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One In Four Obese School-aged Children In Spain Suffers Metabolic Syndrome, Researcher Asserts

Date:
June 11, 2008
Source:
University Of Granada
Summary:
Researchers warn that a poor diet and a sedentary lifestyle have alarmingly increased the number of cases of children with metabolic syndrome, an illness associated with numerous cardiovascular pathologies in adults. According to new estimations, the cases of type two diabetes in the child population will quadruple by 2020.
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FULL STORY

One out of every four obese school-aged children (6 to 12 years old) develops an illness typically associated with adults that are nearly 40 years old, metabolic syndrome, due to one clear reason: child obesity.

It has been revealed in a study carried out by the department chair of the Institute of Food Nutrition and Technology of the University of Granada, Ángel Gil Hernández, who warns that this syndrome provokes arterial hypertension in children, insulin resistance, and, in the long term, type two diabetes, an illness associated with numerous cardiovascular pathologies and whose treatment will mean an elevated cost for the Spanish Health Service in the future.

According to the expert, child obesity affects nowadays 17% of Spanish children, who suffer clinical consequences (hypertension) and biochemical consequences (a high level of triglycerides in plasma) because of it. The appearance of cardiovascular illnesses associated with obesity and diabetes will mean a grave problem in only a few years, postulates Gil Hernández.

A pandemic of the 21st century

The "ill-fated combination" of inadequate nutrient intake and a sedentary lifestyle, or cases of physical inactivity, can be found among the causes of child obesity ("one of the pandemics of the 21st century"). "Contrary to what most parents believe", affirms the university chair, "physical exercise is the key to combat obesity, child or adult: we could say that, along with the genetic predisposition, 70% of our figures are owed to exercise and only the remaining 30% correspond to diet". Gil Hernández recalls a Spanish saying that asserts that the secret of a good diet is "a little food and lots of foot".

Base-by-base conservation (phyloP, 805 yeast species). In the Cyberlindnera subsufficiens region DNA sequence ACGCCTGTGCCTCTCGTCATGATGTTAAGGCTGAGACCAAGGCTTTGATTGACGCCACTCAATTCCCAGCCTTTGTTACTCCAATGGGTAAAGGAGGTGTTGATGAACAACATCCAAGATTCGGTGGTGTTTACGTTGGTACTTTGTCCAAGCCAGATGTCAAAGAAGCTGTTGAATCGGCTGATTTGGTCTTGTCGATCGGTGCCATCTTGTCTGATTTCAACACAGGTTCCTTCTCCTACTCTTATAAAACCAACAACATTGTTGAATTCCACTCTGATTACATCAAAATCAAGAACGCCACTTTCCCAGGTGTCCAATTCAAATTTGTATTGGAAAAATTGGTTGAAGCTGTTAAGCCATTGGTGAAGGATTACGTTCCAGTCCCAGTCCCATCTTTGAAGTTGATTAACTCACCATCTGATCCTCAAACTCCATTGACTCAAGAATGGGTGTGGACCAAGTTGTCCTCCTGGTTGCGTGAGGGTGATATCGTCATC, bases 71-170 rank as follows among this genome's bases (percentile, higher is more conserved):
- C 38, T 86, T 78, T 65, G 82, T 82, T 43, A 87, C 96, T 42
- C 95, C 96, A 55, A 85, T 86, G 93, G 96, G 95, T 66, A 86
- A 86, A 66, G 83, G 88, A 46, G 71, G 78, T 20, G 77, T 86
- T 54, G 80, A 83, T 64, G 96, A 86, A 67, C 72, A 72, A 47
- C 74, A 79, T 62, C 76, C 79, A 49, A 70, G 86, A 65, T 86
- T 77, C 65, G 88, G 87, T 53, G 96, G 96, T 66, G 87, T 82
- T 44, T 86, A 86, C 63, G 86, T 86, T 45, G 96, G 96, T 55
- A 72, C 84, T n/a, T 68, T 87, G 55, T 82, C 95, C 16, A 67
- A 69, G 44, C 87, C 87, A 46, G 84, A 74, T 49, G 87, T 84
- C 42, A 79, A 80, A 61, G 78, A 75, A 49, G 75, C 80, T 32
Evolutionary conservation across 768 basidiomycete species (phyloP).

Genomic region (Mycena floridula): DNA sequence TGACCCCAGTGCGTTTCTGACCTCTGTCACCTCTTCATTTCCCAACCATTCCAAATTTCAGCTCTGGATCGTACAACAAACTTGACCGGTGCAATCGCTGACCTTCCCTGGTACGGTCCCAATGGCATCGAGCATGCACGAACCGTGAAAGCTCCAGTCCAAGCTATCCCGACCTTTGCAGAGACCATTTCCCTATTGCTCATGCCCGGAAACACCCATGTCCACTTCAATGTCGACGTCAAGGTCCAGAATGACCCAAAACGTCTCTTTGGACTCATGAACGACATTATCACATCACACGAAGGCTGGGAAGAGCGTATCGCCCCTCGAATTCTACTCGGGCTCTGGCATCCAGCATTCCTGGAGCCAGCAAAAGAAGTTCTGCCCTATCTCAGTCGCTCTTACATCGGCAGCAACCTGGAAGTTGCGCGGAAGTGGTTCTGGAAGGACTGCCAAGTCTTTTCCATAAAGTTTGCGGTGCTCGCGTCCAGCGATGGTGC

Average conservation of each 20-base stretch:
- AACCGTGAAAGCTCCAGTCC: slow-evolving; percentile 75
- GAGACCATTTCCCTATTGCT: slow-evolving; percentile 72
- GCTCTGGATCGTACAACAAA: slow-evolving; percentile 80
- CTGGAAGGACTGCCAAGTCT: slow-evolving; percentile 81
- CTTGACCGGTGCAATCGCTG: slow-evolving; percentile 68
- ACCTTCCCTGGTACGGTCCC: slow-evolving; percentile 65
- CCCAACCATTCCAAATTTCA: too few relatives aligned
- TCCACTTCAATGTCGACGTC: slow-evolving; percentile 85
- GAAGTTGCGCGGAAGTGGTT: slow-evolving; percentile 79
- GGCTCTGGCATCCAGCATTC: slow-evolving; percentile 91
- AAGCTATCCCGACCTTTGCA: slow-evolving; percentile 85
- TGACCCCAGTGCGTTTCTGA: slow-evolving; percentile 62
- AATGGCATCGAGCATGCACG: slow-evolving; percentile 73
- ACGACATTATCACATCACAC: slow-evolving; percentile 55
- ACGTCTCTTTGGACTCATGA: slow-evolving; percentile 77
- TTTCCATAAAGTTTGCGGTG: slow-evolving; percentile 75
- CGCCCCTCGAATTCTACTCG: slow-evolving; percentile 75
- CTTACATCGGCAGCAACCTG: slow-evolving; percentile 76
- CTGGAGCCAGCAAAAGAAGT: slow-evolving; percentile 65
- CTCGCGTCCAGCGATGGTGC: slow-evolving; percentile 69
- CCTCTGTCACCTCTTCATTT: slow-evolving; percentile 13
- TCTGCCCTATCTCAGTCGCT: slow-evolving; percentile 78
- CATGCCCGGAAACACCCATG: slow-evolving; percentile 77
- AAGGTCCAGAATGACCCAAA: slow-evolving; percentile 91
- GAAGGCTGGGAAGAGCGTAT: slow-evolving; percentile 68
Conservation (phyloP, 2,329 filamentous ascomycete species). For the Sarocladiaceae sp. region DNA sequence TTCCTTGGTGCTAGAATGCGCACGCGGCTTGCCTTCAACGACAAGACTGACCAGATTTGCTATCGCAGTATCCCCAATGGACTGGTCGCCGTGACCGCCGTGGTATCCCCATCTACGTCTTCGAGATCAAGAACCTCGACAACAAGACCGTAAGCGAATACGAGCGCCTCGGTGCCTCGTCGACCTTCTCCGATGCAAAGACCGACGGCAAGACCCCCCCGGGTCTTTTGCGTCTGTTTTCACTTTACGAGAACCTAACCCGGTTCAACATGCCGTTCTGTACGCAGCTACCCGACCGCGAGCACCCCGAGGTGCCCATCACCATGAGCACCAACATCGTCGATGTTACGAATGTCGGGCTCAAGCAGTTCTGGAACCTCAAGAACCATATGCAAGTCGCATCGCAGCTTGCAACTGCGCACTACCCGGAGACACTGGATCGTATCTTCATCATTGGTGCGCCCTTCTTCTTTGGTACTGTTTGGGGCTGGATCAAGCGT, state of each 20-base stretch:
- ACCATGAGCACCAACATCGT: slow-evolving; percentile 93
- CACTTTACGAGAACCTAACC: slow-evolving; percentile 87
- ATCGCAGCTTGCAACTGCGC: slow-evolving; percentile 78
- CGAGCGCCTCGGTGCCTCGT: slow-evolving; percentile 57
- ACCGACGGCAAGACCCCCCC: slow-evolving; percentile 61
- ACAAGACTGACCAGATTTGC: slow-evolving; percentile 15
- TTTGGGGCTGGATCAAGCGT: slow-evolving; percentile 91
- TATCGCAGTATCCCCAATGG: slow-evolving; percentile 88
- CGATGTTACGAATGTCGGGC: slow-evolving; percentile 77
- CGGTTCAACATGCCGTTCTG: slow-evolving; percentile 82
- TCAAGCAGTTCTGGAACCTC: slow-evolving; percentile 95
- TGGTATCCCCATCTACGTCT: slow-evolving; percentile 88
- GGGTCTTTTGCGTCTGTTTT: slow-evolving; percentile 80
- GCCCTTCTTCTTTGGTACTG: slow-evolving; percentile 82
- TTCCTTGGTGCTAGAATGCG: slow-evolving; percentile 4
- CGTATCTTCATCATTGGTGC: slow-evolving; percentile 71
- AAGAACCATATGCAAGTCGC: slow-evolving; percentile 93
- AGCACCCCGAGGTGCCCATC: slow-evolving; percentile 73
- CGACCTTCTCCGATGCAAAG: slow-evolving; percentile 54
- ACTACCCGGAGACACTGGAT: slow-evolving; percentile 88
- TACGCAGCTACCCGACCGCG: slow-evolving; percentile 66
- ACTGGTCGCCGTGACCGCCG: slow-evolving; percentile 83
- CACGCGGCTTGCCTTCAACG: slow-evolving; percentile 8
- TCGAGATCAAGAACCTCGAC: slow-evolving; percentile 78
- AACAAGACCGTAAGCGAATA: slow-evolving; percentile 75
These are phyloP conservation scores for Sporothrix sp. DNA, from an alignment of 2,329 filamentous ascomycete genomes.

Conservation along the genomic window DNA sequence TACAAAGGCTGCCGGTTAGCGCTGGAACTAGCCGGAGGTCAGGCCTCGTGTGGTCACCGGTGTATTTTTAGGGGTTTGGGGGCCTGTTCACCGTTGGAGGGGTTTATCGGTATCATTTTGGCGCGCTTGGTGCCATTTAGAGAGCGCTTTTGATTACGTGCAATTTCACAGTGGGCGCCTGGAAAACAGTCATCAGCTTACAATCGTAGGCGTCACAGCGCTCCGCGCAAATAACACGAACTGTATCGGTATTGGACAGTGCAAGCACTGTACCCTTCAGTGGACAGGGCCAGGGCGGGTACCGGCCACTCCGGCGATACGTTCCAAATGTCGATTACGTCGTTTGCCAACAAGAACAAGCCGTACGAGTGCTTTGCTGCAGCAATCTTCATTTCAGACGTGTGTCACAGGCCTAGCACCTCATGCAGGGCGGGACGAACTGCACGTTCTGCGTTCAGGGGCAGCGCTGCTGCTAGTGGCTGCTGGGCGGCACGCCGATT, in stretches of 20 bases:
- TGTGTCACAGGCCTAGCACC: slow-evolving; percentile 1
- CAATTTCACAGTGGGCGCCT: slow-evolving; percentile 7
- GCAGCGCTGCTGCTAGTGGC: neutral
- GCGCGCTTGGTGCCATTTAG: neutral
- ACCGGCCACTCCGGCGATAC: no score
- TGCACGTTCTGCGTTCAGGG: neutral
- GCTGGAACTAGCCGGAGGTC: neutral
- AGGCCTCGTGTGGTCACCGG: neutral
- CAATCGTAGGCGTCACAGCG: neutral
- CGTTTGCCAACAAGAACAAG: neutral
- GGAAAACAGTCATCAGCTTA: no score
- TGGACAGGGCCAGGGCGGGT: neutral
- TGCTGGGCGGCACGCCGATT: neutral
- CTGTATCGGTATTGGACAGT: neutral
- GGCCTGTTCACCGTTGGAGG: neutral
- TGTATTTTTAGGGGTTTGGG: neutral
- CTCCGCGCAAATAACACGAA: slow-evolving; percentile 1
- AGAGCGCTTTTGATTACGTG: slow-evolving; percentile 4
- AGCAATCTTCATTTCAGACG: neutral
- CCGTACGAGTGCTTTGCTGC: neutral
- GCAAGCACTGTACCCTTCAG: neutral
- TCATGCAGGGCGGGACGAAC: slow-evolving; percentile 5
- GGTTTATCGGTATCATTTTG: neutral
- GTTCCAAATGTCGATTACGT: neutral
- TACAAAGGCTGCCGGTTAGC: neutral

According to the estimations of the study group directed by the University chair, if present day pattern continues, the cases of type-two diabetes in child population will have quadrupled by 2020. Ángel Gil Hernández has published related articles in Clinical Science, British Journal of Nutrition, and International Journal of Obesity.


Story Source:

The above story is based on materials provided by University Of Granada. Note: Materials may be edited for content and length.


Cite This Page:

University Of Granada. "One In Four Obese School-aged Children In Spain Suffers Metabolic Syndrome, Researcher Asserts." ScienceDaily. ScienceDaily, 11 June 2008. <www.sciencedaily.com/releases/2008/06/080611103904.htm>.
University Of Granada. (2008, June 11). One In Four Obese School-aged Children In Spain Suffers Metabolic Syndrome, Researcher Asserts. ScienceDaily. Retrieved April 25, 2015 from www.sciencedaily.com/releases/2008/06/080611103904.htm
University Of Granada. "One In Four Obese School-aged Children In Spain Suffers Metabolic Syndrome, Researcher Asserts." ScienceDaily. www.sciencedaily.com/releases/2008/06/080611103904.htm (accessed April 25, 2015).

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